An Artist You Should Know: Betye Saar
A chat with the legendary American artist who's been producing vital work for over seven decades
David and I spend a lot of time thinking about the art that goes into our homes. Lately, that’s meant a big focus on supporting the amazing and diverse breadth of contemporary BIPOC artists currently working in the U.S. and around the globe. Like: Betye Saar, who is best known for her always ornate and often political works of assemblage, a medium in which disparate elements and materials combine to create what are essentially three-dimensional collages. (The one we look after — Game of Fate, 2016 — is pictured below.)
Betye, now a spectacular 97, is still working and exhibiting around the country, with a show called Betye Saar: Serious Moonlight opening at the Institute of Contemporary Art in Miami. Below, she discusses her life and work in an exclusive chat with Wondercade.
Wondercade: Do you feel a kinship with other female artists whose work is connected to mysticism — Hilma af Klimt, Nikki de Saint Phalle, the many others? Do you think there is something within these mystical belief systems that in itself creates the conditions for important work — an open heart, an open mind?
Betye Saar: I really like the art of Frida Kahlo and went to Mexico City to see her house. I loved her use of blue color, as I was using a lot of blue in my art. I was also inspired by the red in Mexico City. A few years later, I created an installation at my gallery, Roberts Projects in Los Angeles of an all-red room. It came from that red in Mexico. I said, “I’m going to do all red and I’m going to call it ‘Red Time.’”
What materials do you find most interesting right now?
I’m always inspired by materials since I mainly do assemblages. I mostly find things at estate sales and flea markets. My studio is full of materials waiting to be made into art. Currently, I’m working on a new series, “The Rimrock Project,” appropriating objects I find near my daughter’s house in Joshua Tree. There’s all kinds of rusty materials and curious things out there.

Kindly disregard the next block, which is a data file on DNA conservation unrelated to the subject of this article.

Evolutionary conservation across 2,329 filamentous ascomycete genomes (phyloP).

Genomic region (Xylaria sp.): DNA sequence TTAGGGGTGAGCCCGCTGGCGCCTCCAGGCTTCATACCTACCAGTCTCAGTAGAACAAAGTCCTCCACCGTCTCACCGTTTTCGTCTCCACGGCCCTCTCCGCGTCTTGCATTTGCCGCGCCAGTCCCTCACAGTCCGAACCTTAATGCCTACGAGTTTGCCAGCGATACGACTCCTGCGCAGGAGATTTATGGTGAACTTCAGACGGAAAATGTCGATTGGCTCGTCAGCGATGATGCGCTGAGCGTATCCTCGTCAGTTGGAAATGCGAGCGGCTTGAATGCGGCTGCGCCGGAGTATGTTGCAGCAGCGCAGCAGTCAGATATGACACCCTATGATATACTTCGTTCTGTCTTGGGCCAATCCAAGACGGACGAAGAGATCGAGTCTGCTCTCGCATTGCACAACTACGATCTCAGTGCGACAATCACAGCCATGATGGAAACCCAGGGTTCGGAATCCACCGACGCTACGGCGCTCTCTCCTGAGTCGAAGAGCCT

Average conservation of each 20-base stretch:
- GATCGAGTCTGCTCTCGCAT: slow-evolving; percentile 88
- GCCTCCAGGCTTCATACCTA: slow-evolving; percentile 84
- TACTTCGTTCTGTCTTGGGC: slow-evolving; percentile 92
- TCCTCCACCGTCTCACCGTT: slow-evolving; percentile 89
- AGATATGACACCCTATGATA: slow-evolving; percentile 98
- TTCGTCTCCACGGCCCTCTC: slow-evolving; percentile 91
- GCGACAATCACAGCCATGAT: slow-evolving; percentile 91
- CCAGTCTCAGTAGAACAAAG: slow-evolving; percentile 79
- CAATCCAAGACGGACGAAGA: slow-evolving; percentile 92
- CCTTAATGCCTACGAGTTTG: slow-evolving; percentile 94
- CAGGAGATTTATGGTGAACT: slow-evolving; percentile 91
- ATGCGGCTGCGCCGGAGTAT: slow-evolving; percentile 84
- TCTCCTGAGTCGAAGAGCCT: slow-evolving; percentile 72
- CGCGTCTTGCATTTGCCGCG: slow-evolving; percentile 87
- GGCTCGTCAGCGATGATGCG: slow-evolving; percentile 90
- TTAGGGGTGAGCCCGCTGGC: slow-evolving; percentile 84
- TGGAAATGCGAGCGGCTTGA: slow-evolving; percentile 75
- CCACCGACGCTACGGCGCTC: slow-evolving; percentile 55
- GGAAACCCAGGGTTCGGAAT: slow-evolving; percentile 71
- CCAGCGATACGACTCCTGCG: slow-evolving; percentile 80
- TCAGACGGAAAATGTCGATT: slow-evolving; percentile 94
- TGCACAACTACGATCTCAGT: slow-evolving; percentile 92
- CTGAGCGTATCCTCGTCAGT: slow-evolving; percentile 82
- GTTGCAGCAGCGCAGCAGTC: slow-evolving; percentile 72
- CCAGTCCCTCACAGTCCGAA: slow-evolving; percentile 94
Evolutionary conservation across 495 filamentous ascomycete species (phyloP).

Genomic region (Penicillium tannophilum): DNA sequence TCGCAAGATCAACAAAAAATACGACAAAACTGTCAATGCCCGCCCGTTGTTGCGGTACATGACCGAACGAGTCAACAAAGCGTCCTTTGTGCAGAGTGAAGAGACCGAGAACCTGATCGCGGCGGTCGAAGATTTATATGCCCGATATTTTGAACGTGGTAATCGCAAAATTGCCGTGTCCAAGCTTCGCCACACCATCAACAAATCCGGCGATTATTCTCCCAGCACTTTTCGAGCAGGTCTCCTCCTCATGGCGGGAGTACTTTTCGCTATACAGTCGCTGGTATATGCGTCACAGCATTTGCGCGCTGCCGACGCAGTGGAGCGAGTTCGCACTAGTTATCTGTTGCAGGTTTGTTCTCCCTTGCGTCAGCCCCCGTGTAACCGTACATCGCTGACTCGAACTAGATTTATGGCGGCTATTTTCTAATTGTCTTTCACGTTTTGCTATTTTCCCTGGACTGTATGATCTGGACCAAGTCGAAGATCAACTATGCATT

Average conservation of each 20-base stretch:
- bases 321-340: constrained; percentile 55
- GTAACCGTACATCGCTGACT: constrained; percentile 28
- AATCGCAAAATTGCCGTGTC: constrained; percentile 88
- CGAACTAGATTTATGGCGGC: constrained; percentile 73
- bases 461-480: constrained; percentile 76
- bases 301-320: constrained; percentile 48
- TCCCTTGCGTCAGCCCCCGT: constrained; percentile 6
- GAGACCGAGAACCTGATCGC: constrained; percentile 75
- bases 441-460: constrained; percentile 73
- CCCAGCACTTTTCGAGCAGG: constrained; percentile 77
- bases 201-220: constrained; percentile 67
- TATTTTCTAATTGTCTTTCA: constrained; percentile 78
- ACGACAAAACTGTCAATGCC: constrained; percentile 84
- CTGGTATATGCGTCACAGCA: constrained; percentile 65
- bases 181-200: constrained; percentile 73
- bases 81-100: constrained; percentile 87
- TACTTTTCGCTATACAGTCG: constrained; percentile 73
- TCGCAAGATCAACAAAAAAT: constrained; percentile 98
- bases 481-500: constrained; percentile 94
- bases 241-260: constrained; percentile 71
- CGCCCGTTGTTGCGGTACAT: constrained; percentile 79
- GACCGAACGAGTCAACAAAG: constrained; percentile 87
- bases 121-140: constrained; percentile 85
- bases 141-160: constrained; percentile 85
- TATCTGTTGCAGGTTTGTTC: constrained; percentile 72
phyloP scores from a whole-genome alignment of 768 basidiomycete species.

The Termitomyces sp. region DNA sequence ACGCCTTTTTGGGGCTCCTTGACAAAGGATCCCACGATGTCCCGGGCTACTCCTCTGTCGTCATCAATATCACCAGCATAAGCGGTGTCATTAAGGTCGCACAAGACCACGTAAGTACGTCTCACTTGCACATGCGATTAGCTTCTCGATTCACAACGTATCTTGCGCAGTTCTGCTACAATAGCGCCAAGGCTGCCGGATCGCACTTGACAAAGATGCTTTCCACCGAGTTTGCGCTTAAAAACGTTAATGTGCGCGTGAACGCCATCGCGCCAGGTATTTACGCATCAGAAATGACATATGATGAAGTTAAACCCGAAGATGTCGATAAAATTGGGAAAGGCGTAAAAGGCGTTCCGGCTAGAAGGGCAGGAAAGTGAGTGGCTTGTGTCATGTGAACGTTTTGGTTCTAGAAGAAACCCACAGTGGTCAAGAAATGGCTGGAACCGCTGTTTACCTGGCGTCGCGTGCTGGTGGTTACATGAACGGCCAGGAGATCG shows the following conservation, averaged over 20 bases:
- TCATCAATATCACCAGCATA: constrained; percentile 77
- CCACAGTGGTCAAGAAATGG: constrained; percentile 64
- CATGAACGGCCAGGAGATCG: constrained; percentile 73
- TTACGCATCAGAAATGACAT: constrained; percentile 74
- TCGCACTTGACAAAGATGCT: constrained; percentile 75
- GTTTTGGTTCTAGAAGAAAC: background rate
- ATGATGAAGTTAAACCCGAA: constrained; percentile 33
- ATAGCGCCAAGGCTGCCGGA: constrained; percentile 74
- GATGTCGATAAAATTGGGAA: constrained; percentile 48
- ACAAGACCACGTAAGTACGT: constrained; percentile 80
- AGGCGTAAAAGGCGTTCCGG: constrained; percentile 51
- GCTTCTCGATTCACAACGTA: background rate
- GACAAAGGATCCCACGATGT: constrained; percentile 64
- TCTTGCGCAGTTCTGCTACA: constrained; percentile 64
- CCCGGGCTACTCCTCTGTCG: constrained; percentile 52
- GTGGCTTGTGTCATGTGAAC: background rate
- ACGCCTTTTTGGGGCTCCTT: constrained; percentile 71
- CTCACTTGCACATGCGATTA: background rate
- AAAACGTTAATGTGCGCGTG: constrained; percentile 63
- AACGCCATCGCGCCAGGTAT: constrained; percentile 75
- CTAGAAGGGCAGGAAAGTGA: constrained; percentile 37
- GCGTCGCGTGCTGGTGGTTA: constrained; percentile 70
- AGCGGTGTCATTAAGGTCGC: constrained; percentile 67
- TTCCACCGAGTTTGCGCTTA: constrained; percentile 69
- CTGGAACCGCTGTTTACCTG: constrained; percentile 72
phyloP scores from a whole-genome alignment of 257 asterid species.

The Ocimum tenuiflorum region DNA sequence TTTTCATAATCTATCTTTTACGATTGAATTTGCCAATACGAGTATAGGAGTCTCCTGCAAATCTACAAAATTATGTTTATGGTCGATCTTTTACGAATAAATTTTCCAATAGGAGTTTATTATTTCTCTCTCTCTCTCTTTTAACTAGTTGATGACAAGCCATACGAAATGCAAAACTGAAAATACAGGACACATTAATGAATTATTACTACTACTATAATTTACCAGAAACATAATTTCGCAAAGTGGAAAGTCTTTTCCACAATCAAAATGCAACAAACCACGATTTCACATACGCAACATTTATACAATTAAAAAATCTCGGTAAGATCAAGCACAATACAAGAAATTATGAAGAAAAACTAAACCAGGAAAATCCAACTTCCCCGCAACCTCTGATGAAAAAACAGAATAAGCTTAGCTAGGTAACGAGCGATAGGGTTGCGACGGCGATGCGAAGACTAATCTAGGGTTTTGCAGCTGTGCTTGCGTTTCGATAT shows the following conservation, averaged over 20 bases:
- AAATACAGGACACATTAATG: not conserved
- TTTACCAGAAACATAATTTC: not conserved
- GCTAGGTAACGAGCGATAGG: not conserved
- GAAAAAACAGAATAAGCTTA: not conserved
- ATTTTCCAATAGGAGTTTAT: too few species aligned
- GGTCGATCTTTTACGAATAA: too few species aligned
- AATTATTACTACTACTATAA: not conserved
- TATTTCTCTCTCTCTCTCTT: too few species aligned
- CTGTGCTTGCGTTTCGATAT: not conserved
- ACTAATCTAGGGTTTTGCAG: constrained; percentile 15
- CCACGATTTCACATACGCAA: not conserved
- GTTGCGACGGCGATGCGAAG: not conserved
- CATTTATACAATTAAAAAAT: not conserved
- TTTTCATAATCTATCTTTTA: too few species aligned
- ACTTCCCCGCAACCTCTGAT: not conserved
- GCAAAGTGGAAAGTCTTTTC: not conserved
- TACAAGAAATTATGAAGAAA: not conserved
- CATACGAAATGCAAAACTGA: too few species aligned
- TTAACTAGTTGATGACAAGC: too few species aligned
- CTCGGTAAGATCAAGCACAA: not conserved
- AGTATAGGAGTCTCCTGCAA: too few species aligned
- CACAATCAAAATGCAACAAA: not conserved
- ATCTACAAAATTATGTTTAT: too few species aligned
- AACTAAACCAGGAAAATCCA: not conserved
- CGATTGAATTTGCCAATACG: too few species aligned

Can you talk about the epiphany that brought you to assemblage from works on paper?
As a child of the depression, we were always making things. My grandmother lived in Watts, and I was inspired by Simon Rodia’s towers. That’s when I learned you could make art out of anything: bottlecaps, glass, corn cobs. He was the number-one recycler. I studied design at UCLA and was a costume designer for a while. Then, I went back to school and was seduced by printmaking. I always considered myself an artist, but it wasn’t until then that I started doing fine art. And I got into assemblage when I saw the work of Joseph Cornell.
As your practice evolved into assemblage and politically emphatic work, did you ever doubt yourself? How did you sustain your commitment to your vision?
The Civil Rights movement and the assassination of Dr. Martin Luther King, Jr., were the impetus for my political work, in particular The Liberation of Aunt Jemima, 1972. I began making art about racism and it was my aim to depict Black people in a positive light. Art was my form of protest. My work has focused on different themes: mysticism, race and heritage. I never doubted my vision, but the themes I use have evolved.
Are you hopeful about the art world today — in that artists making important, ambitious work will be recognized for that work?
Everything has changed with the pandemic. I’m also 95 now and don’t go out much or pay too much attention to the art world. Luckily, I’ve still been able to do my art. Recently, I’ve been working on watercolors of my Black doll collection, many of which are on view now in “Black Doll Blues” at Roberts Projects.
Can you suggest a few artists making work today that you find revelatory, exciting, important?
I’m attracted to artists who use unusual materials to make art, artists who see things differently.
I’d love to hear about the inspiration behind Game of Fate, 2016 and how you chose some of the specific motifs in the piece: the horn, the clock, the dice, the fist.
Game of Fate, 2016 depicts three sculptures carved as baboons, representing the wise monkeys of the proverb “see no evil, hear no evil, speak no evil.” The dice connote choices resolved by games of chance. The horn calls to mind another type of game — animals that are hunted, and whose horns are valued for their medicinal and spiritual powers. The raised fist symbolizes the defiant symbol of Black power and resistance to oppression. Together the group of objects forms a scene of protest to their confinement. Their shared darkness attests that the fate of Black people is linked to the fate of a world that refuses to see, hear or speak their injustice.
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